Blank Rome LLP is pleased to announce that the Firm is a sponsor of the WISTA USA 2018 Annual General Meeting, Conference, and 20th Anniversary Gala, taking place April 26–27, 2018, at the Parker New York hotel in New York City. “The Women Who Move The World” is the theme of this year’s conference, which will recognize the significant contributions of women in the maritime industry.
Emerging technologies continue to permeate various sectors of the maritime industry. As with the advent of steam power, electrical energy, and computerized automation in prior industrial revolutions, the maritime industry is experiencing advances in cyber-physical systems and digitalization in this “fourth industrial
revolution.” Innovative technologies are transforming industries across the globe, and in 2018, these three technological developments are worth watching: Smart Ships, drones, and innovative collaboration. Each will continue to impact maritime operations.
As discussed in prior issues of Mainbrace, parties to foreign legal proceedings can collect evidence in the United States for use abroad by invoking a U.S. statute, 28 U.S.C. § 1782 (“section 1782”). Section 1782 is a powerful tool, and allows either foreign courts or foreign litigants to seek orders directly from U.S. federal district courts for the taking of testimony or the disclosure of documents in this country. Notably, litigants can often obtain section 1782 relief quickly and without undue burden or delay, because the statute can be invoked independently of, and does not require prior resort to, the Hague Evidence Convention.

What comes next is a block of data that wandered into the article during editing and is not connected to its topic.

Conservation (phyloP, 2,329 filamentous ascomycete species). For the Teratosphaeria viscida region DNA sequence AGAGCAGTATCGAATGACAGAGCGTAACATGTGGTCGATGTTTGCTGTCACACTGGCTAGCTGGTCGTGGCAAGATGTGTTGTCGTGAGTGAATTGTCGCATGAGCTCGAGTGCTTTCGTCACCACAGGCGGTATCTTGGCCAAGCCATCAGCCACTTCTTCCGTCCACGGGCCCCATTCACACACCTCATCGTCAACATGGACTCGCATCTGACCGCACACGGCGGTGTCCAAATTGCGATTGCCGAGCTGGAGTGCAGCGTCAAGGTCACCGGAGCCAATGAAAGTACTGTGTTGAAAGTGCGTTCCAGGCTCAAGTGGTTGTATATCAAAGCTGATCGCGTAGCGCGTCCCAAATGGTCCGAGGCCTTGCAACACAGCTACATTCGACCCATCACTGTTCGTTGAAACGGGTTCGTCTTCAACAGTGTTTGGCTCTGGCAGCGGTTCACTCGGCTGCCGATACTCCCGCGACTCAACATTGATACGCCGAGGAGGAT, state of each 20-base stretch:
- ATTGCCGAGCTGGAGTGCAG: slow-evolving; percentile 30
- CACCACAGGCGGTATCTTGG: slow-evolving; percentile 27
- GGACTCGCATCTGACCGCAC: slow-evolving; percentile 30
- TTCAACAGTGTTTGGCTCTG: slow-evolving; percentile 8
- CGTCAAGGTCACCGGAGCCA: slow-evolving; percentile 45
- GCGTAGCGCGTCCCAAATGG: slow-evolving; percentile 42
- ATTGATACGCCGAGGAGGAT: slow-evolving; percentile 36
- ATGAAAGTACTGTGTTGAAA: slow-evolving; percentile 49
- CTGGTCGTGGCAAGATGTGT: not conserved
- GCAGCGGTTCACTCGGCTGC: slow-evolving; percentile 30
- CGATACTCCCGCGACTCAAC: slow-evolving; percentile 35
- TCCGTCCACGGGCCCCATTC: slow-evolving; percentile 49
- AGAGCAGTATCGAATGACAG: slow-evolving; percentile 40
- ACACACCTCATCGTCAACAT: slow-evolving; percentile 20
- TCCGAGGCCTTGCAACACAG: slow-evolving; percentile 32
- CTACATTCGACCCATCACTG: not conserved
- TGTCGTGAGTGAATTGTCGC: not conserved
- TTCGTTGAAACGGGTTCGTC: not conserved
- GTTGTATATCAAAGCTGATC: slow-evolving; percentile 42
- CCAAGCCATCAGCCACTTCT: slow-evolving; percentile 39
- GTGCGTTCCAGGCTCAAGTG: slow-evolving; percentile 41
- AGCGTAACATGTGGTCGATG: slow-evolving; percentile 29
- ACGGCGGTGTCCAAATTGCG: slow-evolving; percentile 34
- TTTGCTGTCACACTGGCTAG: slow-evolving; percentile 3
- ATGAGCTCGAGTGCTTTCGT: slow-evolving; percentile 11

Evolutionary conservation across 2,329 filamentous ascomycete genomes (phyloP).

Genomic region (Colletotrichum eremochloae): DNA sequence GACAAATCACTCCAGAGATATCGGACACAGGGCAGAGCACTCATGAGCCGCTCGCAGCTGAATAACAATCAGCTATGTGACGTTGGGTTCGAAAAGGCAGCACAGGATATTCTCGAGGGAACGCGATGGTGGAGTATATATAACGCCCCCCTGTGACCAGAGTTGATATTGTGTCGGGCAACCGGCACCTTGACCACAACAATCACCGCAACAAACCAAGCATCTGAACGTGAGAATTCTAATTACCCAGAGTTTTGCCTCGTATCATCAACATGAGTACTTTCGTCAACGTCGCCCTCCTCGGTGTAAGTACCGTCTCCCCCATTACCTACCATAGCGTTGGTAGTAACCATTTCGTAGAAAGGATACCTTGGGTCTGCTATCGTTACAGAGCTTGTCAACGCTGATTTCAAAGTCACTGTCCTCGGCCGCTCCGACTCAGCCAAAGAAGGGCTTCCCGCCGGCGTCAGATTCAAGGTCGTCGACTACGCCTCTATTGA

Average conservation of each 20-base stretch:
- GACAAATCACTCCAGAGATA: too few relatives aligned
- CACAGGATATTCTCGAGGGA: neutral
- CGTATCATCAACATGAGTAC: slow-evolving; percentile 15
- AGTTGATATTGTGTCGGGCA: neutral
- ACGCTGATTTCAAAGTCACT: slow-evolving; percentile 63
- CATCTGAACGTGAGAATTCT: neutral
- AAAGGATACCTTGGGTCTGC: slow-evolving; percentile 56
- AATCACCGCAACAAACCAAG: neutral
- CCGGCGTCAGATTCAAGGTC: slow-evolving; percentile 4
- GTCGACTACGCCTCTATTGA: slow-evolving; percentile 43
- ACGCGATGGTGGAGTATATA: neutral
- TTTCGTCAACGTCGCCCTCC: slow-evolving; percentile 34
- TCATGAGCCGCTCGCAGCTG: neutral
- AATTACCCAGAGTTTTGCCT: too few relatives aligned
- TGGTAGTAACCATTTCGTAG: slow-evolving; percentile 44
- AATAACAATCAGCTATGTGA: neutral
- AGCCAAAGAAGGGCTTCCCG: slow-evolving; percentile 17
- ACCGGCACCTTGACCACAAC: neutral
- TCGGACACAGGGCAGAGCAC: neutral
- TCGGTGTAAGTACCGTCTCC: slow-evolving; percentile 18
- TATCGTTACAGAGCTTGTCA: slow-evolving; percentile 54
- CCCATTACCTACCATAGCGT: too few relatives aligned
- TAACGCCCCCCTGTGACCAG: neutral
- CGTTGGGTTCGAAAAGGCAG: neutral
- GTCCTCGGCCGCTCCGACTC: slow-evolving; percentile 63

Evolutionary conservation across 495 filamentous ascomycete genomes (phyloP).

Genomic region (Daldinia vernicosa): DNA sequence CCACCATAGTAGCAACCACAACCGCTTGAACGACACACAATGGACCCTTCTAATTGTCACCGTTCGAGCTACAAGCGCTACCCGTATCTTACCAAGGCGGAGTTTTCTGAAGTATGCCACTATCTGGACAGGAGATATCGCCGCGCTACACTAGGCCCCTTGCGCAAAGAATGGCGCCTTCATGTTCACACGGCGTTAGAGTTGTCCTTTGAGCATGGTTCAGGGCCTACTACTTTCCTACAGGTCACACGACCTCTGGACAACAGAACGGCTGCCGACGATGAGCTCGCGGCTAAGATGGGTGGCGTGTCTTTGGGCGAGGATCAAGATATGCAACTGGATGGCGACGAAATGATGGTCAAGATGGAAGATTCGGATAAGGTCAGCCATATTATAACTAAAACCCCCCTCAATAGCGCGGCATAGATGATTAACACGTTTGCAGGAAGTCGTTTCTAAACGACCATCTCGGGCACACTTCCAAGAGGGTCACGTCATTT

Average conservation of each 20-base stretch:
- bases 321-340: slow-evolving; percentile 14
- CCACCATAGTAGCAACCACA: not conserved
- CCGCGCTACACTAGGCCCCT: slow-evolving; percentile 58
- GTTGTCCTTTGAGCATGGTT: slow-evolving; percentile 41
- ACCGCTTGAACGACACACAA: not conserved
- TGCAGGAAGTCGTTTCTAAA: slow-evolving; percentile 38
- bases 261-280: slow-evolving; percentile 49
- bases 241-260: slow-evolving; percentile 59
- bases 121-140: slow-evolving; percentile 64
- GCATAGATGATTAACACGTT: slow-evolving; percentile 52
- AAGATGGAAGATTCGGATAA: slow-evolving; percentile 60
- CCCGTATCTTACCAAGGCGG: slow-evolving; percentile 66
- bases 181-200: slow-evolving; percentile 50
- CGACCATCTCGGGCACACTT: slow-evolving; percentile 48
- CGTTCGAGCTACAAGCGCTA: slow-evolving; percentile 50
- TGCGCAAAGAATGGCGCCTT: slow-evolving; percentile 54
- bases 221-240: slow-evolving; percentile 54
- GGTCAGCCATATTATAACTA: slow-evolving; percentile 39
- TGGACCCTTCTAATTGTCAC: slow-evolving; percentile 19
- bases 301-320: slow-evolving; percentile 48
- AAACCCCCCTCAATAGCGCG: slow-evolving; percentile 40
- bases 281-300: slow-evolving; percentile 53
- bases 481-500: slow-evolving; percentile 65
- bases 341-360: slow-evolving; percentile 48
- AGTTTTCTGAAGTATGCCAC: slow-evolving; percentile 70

Various disputes regarding the proper scope of section 1782 have arisen over the years. Some of the major disputes have been conclusively resolved. For example, in 2004 the U.S. Supreme Court resolved a significant conflict among the lower federal courts, and ruled that under section 1782 a foreign party may obtain broad discovery of the kind generally available in U.S. litigation, even if such discovery would not be allowed under the laws of the foreign forum where litigation is pending. Other vexing issues, however, remain unresolved. For example, the question of whether section 1782 may be used for the collection of evidence for purely private arbitrations remains unsettled. We have discussed these and other issues previously. Continue reading “A Bump in the Road for the Collection of Evidence for Use in Foreign Legal Proceedings”